Bandung And The Political Economy of North-South Relations: Sowing The Seeds For Revisioning International Society
Nesadurai, Helen E. S.
Date of Issue2005
S. Rajaratnam School of International Studies
This paper revisits the 1955 Bandung Conference in an effort to identify and evaluate the legacy of Bandung for the international political economy. James Mayall interpreted the Bandung movement as a revisionist alliance that sought to restructure international society, most notably through the principle of non-alignment. This paper argues that the 1955 Bandung Conference sowed the seeds for revisioning international society in two further ways. Bandung’s call for equitable representation in international decision-making for newly independent states was essentially a call to take seriously international justice principles, particularly that of procedural justice, in the management of world affairs. Bandung participants also articulated an alternative set of principles for inter-state engagement that emphasised dialogue and accommodation, collective problem-solving and the search for consensus or compromise, principles that were regarded as more suited to the increasingly plural international society of states following decolonisation, and a necessary alternative to the power politics and coercion that had been the basis of colonialism and that threatened to dominate international relations in a world of superpower bloc politics. Fifty years on, these principles remain salient. Procedural justice remains curtailed for developing states, particularly in the key institutions of global economic governance, while the emergence of a range of justice claims articulated by a wider cast of actors beyond states has not led to the emergence of a genuine ‘world society’ based on a consensus of values. By drawing on insights from the English School of International Relations and Jurgen Habermas’s theory of communicative action, the paper suggests that Bandung’s endorsement of dialogue over coercion and confrontation may be the best option to reach a reasoned consensus on values, agendas and in problem-solving. Although existing power disparities will continue to intrude, dialogue processes merit greater attention as a necessary (though not sufficient) step in negotiations. In the end, Bandung’s lasting legacy for a plural world, yet one that is fast integrating, could well be its endorsement of deliberative politics.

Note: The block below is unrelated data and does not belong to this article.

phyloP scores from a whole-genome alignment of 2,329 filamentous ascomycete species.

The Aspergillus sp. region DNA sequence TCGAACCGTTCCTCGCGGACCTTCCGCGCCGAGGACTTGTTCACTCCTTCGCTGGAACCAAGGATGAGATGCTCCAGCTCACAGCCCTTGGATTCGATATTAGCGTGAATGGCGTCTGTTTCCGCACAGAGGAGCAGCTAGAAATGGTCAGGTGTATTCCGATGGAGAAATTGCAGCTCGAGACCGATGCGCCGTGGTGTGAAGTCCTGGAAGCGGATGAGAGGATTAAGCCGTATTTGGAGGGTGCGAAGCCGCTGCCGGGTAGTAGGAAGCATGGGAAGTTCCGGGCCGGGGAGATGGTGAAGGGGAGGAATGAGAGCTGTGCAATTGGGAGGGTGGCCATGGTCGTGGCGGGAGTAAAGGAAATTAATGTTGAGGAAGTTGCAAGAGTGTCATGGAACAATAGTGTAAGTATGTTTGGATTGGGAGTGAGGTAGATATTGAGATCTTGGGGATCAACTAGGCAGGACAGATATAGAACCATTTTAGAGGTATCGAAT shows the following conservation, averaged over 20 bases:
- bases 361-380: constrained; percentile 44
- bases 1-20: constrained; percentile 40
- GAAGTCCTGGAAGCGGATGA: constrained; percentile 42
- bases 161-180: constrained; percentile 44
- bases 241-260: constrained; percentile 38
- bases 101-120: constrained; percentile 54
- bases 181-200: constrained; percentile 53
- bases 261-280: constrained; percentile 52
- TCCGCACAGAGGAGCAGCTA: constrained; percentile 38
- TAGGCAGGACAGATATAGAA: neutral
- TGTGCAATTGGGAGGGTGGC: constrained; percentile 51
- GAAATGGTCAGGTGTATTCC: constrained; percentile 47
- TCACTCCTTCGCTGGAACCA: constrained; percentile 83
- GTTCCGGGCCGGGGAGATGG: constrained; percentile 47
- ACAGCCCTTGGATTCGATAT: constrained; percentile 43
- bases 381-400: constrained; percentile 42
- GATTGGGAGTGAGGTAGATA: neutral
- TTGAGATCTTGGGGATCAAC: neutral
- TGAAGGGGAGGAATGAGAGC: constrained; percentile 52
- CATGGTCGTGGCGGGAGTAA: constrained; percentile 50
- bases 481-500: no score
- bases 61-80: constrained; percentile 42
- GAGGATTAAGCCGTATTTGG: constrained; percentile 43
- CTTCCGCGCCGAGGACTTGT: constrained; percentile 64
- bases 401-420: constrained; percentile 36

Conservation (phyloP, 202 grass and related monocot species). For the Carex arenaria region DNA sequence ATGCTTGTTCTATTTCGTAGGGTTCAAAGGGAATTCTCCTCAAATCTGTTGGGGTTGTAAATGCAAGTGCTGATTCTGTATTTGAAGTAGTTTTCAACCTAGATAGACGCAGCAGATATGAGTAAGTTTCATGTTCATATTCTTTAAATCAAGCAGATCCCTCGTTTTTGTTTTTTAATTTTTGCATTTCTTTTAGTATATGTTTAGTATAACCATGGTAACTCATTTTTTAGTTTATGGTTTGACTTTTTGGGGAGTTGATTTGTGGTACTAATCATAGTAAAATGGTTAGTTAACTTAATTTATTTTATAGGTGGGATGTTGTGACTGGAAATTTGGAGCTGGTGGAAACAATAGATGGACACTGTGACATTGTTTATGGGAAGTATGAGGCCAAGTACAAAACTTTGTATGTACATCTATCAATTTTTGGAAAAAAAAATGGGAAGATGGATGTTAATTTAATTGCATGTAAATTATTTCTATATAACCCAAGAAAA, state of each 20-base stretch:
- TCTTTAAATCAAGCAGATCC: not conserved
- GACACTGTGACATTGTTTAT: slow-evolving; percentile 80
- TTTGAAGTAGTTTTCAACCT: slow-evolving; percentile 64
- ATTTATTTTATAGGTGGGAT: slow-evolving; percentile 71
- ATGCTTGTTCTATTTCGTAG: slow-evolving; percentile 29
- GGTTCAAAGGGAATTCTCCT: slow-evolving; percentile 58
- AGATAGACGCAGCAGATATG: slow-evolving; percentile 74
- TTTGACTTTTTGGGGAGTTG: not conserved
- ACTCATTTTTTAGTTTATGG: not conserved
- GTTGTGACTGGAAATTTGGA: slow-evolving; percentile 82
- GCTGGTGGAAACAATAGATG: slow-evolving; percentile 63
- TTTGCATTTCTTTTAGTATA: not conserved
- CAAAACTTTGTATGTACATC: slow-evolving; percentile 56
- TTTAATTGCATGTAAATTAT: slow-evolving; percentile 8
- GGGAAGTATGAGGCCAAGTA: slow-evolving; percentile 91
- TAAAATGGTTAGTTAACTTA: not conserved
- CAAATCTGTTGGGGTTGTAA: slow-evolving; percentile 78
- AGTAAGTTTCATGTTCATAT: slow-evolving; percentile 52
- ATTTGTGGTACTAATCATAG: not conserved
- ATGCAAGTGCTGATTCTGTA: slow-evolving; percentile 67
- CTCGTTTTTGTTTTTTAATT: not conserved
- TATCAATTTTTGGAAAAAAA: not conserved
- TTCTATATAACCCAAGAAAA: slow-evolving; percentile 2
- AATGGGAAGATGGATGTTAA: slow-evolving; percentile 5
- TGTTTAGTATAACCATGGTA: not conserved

DRNTU::Social sciences::Political science
RSIS Working Papers, 095-05
Nanyang Technological University